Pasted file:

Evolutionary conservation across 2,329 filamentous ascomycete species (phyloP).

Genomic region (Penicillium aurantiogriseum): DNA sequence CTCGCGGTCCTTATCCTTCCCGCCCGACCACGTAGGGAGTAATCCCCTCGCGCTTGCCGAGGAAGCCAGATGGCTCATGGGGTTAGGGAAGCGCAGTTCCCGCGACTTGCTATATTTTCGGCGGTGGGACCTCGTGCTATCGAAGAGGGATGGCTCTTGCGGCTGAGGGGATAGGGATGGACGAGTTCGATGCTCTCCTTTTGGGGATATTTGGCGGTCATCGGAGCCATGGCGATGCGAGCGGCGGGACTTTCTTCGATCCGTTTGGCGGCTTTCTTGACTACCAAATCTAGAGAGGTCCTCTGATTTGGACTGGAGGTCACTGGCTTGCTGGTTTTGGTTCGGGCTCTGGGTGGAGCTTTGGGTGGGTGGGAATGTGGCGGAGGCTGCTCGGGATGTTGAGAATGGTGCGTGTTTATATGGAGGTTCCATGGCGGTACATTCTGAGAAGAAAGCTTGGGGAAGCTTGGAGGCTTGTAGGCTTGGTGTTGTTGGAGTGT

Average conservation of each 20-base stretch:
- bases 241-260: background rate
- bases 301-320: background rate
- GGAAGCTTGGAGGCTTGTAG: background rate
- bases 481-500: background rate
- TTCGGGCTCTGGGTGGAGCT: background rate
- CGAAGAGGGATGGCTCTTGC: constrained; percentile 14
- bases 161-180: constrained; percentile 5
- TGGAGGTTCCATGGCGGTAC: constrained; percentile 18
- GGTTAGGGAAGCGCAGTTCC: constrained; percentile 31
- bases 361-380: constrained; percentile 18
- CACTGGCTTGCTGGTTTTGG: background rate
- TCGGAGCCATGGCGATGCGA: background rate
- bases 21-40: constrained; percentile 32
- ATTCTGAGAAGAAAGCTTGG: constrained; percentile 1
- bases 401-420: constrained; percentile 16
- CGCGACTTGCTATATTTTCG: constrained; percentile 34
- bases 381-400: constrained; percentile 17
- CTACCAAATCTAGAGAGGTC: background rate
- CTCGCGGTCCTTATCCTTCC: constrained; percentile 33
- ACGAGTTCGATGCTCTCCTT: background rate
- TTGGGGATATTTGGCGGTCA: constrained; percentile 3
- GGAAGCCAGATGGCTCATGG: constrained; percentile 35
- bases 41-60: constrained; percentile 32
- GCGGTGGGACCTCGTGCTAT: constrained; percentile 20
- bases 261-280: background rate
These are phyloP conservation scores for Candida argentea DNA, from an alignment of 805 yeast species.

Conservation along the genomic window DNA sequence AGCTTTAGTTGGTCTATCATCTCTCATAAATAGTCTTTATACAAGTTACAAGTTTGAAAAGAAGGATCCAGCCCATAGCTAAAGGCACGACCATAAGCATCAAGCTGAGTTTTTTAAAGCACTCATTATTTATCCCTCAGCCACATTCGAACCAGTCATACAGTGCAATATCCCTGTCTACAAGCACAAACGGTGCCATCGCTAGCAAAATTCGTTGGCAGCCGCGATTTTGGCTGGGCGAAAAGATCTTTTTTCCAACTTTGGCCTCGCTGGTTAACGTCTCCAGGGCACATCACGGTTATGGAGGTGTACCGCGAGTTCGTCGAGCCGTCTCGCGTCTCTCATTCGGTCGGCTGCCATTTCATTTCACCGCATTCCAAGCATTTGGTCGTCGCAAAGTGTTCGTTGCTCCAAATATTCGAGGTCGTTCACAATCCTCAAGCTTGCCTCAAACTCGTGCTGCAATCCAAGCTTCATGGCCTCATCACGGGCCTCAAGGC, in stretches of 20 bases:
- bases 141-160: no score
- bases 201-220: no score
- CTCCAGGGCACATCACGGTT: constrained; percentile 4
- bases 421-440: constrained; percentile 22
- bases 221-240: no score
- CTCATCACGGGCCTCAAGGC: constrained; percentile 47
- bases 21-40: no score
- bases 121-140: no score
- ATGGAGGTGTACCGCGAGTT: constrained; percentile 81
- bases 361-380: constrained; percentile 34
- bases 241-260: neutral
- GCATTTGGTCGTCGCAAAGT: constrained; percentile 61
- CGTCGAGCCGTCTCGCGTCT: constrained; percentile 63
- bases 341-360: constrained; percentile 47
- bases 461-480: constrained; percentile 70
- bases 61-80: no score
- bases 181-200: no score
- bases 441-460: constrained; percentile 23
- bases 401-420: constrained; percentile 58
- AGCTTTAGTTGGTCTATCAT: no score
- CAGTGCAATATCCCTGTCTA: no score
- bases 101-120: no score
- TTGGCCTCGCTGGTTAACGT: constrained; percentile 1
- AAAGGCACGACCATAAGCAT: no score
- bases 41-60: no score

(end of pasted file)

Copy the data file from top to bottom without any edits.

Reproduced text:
Evolutionary conservation across 2,329 filamentous ascomycete species (phyloP).

Genomic region (Penicillium aurantiogriseum): DNA sequence CTCGCGGTCCTTATCCTTCCCGCCCGACCACGTAGGGAGTAATCCCCTCGCGCTTGCCGAGGAAGCCAGATGGCTCATGGGGTTAGGGAAGCGCAGTTCCCGCGACTTGCTATATTTTCGGCGGTGGGACCTCGTGCTATCGAAGAGGGATGGCTCTTGCGGCTGAGGGGATAGGGATGGACGAGTTCGATGCTCTCCTTTTGGGGATATTTGGCGGTCATCGGAGCCATGGCGATGCGAGCGGCGGGACTTTCTTCGATCCGTTTGGCGGCTTTCTTGACTACCAAATCTAGAGAGGTCCTCTGATTTGGACTGGAGGTCACTGGCTTGCTGGTTTTGGTTCGGGCTCTGGGTGGAGCTTTGGGTGGGTGGGAATGTGGCGGAGGCTGCTCGGGATGTTGAGAATGGTGCGTGTTTATATGGAGGTTCCATGGCGGTACATTCTGAGAAGAAAGCTTGGGGAAGCTTGGAGGCTTGTAGGCTTGGTGTTGTTGGAGTGT

Average conservation of each 20-base stretch:
- bases 241-260: background rate
- bases 301-320: background rate
- GGAAGCTTGGAGGCTTGTAG: background rate
- bases 481-500: background rate
- TTCGGGCTCTGGGTGGAGCT: background rate
- CGAAGAGGGATGGCTCTTGC: constrained; percentile 14
- bases 161-180: constrained; percentile 5
- TGGAGGTTCCATGGCGGTAC: constrained; percentile 18
- GGTTAGGGAAGCGCAGTTCC: constrained; percentile 31
- bases 361-380: constrained; percentile 18
- CACTGGCTTGCTGGTTTTGG: background rate
- TCGGAGCCATGGCGATGCGA: background rate
- bases 21-40: constrained; percentile 32
- ATTCTGAGAAGAAAGCTTGG: constrained; percentile 1
- bases 401-420: constrained; percentile 16
- CGCGACTTGCTATATTTTCG: constrained; percentile 34
- bases 381-400: constrained; percentile 17
- CTACCAAATCTAGAGAGGTC: background rate
- CTCGCGGTCCTTATCCTTCC: constrained; percentile 33
- ACGAGTTCGATGCTCTCCTT: background rate
- TTGGGGATATTTGGCGGTCA: constrained; percentile 3
- GGAAGCCAGATGGCTCATGG: constrained; percentile 35
- bases 41-60: constrained; percentile 32
- GCGGTGGGACCTCGTGCTAT: constrained; percentile 20
- bases 261-280: background rate
These are phyloP conservation scores for Candida argentea DNA, from an alignment of 805 yeast species.

Conservation along the genomic window DNA sequence AGCTTTAGTTGGTCTATCATCTCTCATAAATAGTCTTTATACAAGTTACAAGTTTGAAAAGAAGGATCCAGCCCATAGCTAAAGGCACGACCATAAGCATCAAGCTGAGTTTTTTAAAGCACTCATTATTTATCCCTCAGCCACATTCGAACCAGTCATACAGTGCAATATCCCTGTCTACAAGCACAAACGGTGCCATCGCTAGCAAAATTCGTTGGCAGCCGCGATTTTGGCTGGGCGAAAAGATCTTTTTTCCAACTTTGGCCTCGCTGGTTAACGTCTCCAGGGCACATCACGGTTATGGAGGTGTACCGCGAGTTCGTCGAGCCGTCTCGCGTCTCTCATTCGGTCGGCTGCCATTTCATTTCACCGCATTCCAAGCATTTGGTCGTCGCAAAGTGTTCGTTGCTCCAAATATTCGAGGTCGTTCACAATCCTCAAGCTTGCCTCAAACTCGTGCTGCAATCCAAGCTTCATGGCCTCATCACGGGCCTCAAGGC, in stretches of 20 bases:
- bases 141-160: no score
- bases 201-220: no score
- CTCCAGGGCACATCACGGTT: constrained; percentile 4
- bases 421-440: constrained; percentile 22
- bases 221-240: no score
- CTCATCACGGGCCTCAAGGC: constrained; percentile 47
- bases 21-40: no score
- bases 121-140: no score
- ATGGAGGTGTACCGCGAGTT: constrained; percentile 81
- bases 361-380: constrained; percentile 34
- bases 241-260: neutral
- GCATTTGGTCGTCGCAAAGT: constrained; percentile 61
- CGTCGAGCCGTCTCGCGTCT: constrained; percentile 63
- bases 341-360: constrained; percentile 47
- bases 461-480: constrained; percentile 70
- bases 61-80: no score
- bases 181-200: no score
- bases 441-460: constrained; percentile 23
- bases 401-420: constrained; percentile 58
- AGCTTTAGTTGGTCTATCAT: no score
- CAGTGCAATATCCCTGTCTA: no score
- bases 101-120: no score
- TTGGCCTCGCTGGTTAACGT: constrained; percentile 1
- AAAGGCACGACCATAAGCAT: no score
- bases 41-60: no score